Spring has officially sprung, with the longer days and warmer temperatures, we’re excited for the season to come. With that, it also means that life across all our vineyards in the country have come alive following the winter months!
This is also a busy period in the vineyards’ calendars as spring season also signals frost events. Frosts events are extremely turbulent, one could akin this phenomenon to firemen fighting fires, as the vineyard teams wake up to loud alarms and work through night to dawn to protect their crop.
We caught up with some friends across the different winemaking regions for a whip around to see what’s been going on at their vineyards during this season.
The Landing, Purerua Peninsula, Bay of Islands
We travel up north to The Landing in the Bay of Islands, a spectacular 1000-acre coastal estate, and caught up with winemaker Ben Byrne. For them, frost occurs in the middle of winter when the vines are dormant and not so much in spring unlike other wine regions due to it’s geographical location at the top of the country. "Frost events are rare, but they do occur." says winemaker Ben Byrne. “We are right on the coast, so the ocean moderates the temperatures, inland Northland tends to get colder nights and a few more frosts in winter. Our proximity to the ocean also cools the vineyard in summer as on most days a sea breeze kicks in by lunchtime.”
As a result of the climate, the vines at The Landing at this time of the year are looking lush and green compared to other vineyards in lower parts of the country. For them, the Chardonnay vines are just beginning to flower (mid-October) which signals the season is on track, unlike in 2020 where it began extremely early in September. Picking usually begins in the first or second week in February and the last being the Montepulciano variety which occurs in the last week of March or early April.
However, the biggest threat at this time of year for the Bay of Islands is wind. Winemaker Ben and his team at The Landing mitigate this by dropping the foliage wires below the canopy so the shoots can move freely. Additionally, seaweed and micronutrients are sprayed onto the vines, encouraging healthy growth to keep the young vines healthy and strong.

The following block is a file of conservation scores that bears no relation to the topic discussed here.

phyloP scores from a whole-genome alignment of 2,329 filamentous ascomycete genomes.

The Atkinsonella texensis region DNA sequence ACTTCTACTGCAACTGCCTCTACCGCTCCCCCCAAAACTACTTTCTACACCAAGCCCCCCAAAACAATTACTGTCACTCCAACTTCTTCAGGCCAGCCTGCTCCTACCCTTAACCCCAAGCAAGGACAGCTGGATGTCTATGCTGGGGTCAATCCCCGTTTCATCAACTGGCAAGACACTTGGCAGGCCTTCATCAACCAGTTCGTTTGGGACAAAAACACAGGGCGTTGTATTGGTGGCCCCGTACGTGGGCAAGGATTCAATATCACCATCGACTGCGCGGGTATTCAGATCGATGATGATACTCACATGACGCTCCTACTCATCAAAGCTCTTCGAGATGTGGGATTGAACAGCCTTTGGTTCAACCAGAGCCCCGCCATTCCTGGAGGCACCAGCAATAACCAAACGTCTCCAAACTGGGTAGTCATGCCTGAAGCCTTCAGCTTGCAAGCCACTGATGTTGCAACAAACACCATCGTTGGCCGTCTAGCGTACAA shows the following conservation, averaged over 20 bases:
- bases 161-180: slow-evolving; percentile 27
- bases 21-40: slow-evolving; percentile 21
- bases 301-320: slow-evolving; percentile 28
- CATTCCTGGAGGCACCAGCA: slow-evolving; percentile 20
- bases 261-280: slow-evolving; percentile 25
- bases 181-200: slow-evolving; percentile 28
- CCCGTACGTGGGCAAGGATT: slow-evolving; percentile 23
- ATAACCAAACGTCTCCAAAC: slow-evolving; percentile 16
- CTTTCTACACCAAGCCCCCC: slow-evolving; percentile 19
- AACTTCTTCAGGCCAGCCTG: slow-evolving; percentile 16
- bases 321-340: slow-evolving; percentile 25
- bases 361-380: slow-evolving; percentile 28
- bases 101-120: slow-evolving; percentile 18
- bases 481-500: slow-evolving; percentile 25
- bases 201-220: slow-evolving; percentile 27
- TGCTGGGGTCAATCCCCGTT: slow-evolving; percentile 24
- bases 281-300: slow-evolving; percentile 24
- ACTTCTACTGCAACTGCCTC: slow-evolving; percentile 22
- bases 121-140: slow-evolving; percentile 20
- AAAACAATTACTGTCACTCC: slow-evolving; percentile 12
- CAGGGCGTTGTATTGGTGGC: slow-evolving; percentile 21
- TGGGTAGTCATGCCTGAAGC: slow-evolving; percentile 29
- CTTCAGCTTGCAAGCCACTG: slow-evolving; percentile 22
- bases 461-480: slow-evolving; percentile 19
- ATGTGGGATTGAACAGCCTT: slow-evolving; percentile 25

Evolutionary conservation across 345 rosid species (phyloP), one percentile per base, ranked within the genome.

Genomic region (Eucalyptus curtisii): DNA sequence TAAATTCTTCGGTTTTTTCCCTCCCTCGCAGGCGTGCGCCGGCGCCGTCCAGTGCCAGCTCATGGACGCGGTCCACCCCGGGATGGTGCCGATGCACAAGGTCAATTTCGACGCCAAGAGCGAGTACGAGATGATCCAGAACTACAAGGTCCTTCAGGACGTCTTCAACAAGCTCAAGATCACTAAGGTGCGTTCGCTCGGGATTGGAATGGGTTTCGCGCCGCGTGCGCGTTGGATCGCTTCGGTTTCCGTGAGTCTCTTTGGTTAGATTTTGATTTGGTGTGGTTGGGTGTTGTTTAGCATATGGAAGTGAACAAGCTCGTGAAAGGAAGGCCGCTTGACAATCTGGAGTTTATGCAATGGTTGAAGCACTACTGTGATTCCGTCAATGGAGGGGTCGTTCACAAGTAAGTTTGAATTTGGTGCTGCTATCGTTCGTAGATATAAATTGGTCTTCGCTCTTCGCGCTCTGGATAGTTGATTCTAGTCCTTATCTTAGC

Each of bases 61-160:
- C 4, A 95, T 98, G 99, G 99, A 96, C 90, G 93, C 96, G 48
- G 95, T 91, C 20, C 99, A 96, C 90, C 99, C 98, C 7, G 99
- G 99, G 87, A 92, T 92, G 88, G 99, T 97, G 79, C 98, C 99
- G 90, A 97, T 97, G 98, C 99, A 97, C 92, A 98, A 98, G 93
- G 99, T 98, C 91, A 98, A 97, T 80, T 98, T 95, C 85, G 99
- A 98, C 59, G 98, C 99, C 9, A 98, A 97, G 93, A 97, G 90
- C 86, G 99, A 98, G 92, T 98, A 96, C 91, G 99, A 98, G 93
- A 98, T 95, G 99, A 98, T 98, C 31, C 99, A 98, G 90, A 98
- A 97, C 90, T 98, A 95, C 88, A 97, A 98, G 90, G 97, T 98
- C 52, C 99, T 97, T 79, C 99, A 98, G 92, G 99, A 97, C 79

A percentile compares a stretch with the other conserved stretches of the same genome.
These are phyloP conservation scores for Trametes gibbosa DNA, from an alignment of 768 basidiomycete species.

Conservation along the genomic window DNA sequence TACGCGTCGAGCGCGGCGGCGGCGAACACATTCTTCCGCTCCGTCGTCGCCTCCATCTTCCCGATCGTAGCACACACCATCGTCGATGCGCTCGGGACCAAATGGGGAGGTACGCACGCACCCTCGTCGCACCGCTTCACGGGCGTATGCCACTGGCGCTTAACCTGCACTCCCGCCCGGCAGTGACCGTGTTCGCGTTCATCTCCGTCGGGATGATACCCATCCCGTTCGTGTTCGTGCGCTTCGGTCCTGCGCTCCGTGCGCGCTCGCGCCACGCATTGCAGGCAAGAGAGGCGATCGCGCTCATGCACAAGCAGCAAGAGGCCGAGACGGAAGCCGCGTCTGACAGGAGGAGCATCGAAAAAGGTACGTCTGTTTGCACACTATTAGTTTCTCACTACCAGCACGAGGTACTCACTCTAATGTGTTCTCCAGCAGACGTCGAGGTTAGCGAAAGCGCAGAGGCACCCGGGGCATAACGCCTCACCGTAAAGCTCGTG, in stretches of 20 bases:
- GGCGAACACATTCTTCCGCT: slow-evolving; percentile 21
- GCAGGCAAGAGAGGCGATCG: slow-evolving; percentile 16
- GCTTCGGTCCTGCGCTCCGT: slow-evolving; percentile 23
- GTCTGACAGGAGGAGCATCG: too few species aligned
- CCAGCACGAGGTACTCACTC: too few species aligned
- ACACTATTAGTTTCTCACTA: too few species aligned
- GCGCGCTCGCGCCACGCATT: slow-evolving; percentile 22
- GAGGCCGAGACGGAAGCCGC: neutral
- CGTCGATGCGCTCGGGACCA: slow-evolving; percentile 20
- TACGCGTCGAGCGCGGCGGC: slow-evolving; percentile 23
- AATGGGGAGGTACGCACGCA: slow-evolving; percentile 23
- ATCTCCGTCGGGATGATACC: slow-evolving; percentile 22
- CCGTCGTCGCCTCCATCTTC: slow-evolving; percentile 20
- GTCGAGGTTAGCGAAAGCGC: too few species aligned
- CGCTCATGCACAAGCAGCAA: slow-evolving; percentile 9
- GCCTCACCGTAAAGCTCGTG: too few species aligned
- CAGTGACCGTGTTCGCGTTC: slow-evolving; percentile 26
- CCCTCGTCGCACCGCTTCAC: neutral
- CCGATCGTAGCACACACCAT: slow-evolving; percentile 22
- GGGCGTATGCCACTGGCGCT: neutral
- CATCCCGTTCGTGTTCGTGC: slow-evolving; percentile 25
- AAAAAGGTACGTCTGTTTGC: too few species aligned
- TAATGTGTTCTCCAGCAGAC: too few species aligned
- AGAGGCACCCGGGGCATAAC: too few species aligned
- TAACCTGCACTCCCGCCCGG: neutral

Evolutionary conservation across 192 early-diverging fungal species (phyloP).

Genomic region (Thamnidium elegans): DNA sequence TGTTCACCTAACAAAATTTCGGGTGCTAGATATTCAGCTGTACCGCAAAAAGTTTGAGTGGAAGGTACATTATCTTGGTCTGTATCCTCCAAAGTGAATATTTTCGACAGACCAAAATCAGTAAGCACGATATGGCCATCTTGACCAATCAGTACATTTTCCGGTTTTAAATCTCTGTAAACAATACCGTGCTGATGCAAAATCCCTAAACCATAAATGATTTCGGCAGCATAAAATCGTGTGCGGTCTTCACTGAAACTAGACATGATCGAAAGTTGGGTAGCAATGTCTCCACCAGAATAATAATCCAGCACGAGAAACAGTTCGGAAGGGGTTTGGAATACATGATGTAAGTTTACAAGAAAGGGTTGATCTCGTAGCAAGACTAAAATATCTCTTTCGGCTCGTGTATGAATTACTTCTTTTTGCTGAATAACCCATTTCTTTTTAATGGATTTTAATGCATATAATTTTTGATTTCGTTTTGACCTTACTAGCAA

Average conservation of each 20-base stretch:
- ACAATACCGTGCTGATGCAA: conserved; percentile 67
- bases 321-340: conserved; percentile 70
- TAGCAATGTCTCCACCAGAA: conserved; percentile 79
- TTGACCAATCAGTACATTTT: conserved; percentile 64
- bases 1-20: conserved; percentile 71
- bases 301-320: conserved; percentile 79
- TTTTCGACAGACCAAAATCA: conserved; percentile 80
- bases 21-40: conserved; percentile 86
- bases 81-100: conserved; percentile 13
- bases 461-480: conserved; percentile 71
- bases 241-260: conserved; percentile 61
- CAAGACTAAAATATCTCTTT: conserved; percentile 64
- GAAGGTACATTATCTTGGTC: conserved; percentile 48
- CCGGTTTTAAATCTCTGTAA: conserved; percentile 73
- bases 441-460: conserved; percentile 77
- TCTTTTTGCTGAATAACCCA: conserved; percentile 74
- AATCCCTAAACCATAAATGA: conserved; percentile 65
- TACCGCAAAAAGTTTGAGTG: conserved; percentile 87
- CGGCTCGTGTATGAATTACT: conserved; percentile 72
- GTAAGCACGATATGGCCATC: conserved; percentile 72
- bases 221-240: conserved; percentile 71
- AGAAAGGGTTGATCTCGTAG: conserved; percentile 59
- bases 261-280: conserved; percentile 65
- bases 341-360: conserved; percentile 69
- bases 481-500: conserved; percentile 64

Lush green Chardonnay vines at The Landing/supplied
Tony Bish Wines, Ahuriri, Napier
Over in the sunny Hawke’s Bay, bud burst has come early at Tony Bish Wines. Winemaker and Chardonnay extraordinaire Tony Bish predicts that things have settled and are on track for harvest in mid-March. “Spring has started off with good bud burst and good rain, with plenty of fruitful shoots which will bode well for a good crop if flowering goes alright. However, the region is still below average for rainfall.”
The good season has come with plenty of hard work with the vineyard experiencing over 10 frosts events to date! The vineyards utilise frost fans to fight frosts, phasing out diesel burners due to it’s non-environmentally friendly nature. However, frost fans still require monitoring by the vineyard team, making sure that the auto system activates when triggered.
Earlier last week, the vineyard team were bench blending their 2021 Chardonnays. The team sorts out the fruit to each wine destination and once the work is completed in the lab, they progress onto bottling the wines.
Just when you think it’s time for a breather, it’s not over. “The next critical phase in the vineyards is flowering. Grapes have a hermaphrodite flower, so it self-pollinates. For this to work well we like dry windy conditions, so that the flower cap detaches nicely and lets the stamen open. The stamen then drop pollen into the ovary, and fruit set is underway.
If the weather is too wet, the cap can stick and not let the stamen release, and then we get a poor flowering. Each flower becomes a grape, so we need a good number to get bunch weights up, but not too many, or the bunches can become too crowded and tight, leading to disease control challenges.”
We predict busy times ahead at Tony Bish wines, but we’re looking forward to tasting those outstanding chardonnays that Chardonnistas have come to adore when the 2021 bottles are released. For now, we're happy to offer you the chance to pick up a couple of bottles of the Fat & Sassy Chardonnay through the Winetopia Pick & Mix here.
Palliser Estate, Martinborough
Over at Palliser Estate, clear and still nights or cold snaps are the ones to look out for, whilst comforting for humans to rug up, it’s not quite the same for the vines when you’re out there. Winemaker Guy McMaster tells us that it has been a busy time at Palliser with five frost events to date but happy to report that there has not been damage so far. Still, he says that they are not out of the woods yet as the vineyard team don’t really relax until the end of November.
At Palliser, their frost protection methods are water via sprinklers in the Clouston vineyard with other vineyards protected by frost fans. Frost fans can protect against a -2.5 degree frost whilst water can handle a -4.0 degree frost. We have our fingers and toes crossed that Martinborough doesn’t get anything close to that this season!
Out amongst the vines, shoot thinning is underway and it appears that most shoots have at least two bunches on each of them so assuming a settled warm flowering period in early December, an average to good crop level should soon follow. “Happy days to come as we are running out of wine!” says Guy.
Spring at Palliser Estate, wild flowers and under vine weeding/supplied
Up next week, we take a trip South to see how this season is panning out for them in Marlborough, North Canterbury and Central Otago. Stay tuned!